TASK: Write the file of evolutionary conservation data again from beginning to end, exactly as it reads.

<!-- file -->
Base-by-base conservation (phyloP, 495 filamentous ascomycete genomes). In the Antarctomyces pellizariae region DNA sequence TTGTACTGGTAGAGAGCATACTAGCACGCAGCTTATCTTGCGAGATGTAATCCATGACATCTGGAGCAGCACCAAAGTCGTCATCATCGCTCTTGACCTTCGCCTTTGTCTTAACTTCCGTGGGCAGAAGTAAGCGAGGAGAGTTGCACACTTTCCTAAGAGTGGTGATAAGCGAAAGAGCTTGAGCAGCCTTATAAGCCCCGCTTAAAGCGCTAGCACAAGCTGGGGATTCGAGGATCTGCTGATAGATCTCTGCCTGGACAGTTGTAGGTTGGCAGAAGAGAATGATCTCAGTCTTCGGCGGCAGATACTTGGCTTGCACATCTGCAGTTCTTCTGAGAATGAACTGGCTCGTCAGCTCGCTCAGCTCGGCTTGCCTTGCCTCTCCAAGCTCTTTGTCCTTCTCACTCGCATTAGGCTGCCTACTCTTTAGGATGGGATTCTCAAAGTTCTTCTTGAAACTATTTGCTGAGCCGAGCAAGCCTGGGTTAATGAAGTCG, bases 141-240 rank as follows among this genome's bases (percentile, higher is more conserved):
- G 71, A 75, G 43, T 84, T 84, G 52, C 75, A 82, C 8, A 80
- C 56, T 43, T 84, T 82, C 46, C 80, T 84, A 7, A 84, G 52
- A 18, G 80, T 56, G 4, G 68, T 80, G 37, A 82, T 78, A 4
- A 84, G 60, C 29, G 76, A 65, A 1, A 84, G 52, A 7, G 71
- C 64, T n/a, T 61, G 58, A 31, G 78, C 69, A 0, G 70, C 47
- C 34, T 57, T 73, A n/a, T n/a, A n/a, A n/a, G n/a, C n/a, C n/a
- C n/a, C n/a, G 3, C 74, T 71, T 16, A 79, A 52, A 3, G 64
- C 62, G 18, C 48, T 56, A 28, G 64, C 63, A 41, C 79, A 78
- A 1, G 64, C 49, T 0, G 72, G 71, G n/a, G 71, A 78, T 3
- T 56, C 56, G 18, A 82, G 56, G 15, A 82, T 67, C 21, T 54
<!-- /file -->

Base-by-base conservation (phyloP, 495 filamentous ascomycete genomes). In the Antarctomyces pellizariae region DNA sequence TTGTACTGGTAGAGAGCATACTAGCACGCAGCTTATCTTGCGAGATGTAATCCATGACATCTGGAGCAGCACCAAAGTCGTCATCATCGCTCTTGACCTTCGCCTTTGTCTTAACTTCCGTGGGCAGAAGTAAGCGAGGAGAGTTGCACACTTTCCTAAGAGTGGTGATAAGCGAAAGAGCTTGAGCAGCCTTATAAGCCCCGCTTAAAGCGCTAGCACAAGCTGGGGATTCGAGGATCTGCTGATAGATCTCTGCCTGGACAGTTGTAGGTTGGCAGAAGAGAATGATCTCAGTCTTCGGCGGCAGATACTTGGCTTGCACATCTGCAGTTCTTCTGAGAATGAACTGGCTCGTCAGCTCGCTCAGCTCGGCTTGCCTTGCCTCTCCAAGCTCTTTGTCCTTCTCACTCGCATTAGGCTGCCTACTCTTTAGGATGGGATTCTCAAAGTTCTTCTTGAAACTATTTGCTGAGCCGAGCAAGCCTGGGTTAATGAAGTCG, bases 141-240 rank as follows among this genome's bases (percentile, higher is more conserved):
- G 71, A 75, G 43, T 84, T 84, G 52, C 75, A 82, C 8, A 80
- C 56, T 43, T 84, T 82, C 46, C 80, T 84, A 7, A 84, G 52
- A 18, G 80, T 56, G 4, G 68, T 80, G 37, A 82, T 78, A 4
- A 84, G 60, C 29, G 76, A 65, A 1, A 84, G 52, A 7, G 71
- C 64, T n/a, T 61, G 58, A 31, G 78, C 69, A 0, G 70, C 47
- C 34, T 57, T 73, A n/a, T n/a, A n/a, A n/a, G n/a, C n/a, C n/a
- C n/a, C n/a, G 3, C 74, T 71, T 16, A 79, A 52, A 3, G 64
- C 62, G 18, C 48, T 56, A 28, G 64, C 63, A 41, C 79, A 78
- A 1, G 64, C 49, T 0, G 72, G 71, G n/a, G 71, A 78, T 3
- T 56, C 56, G 18, A 82, G 56, G 15, A 82, T 67, C 21, T 54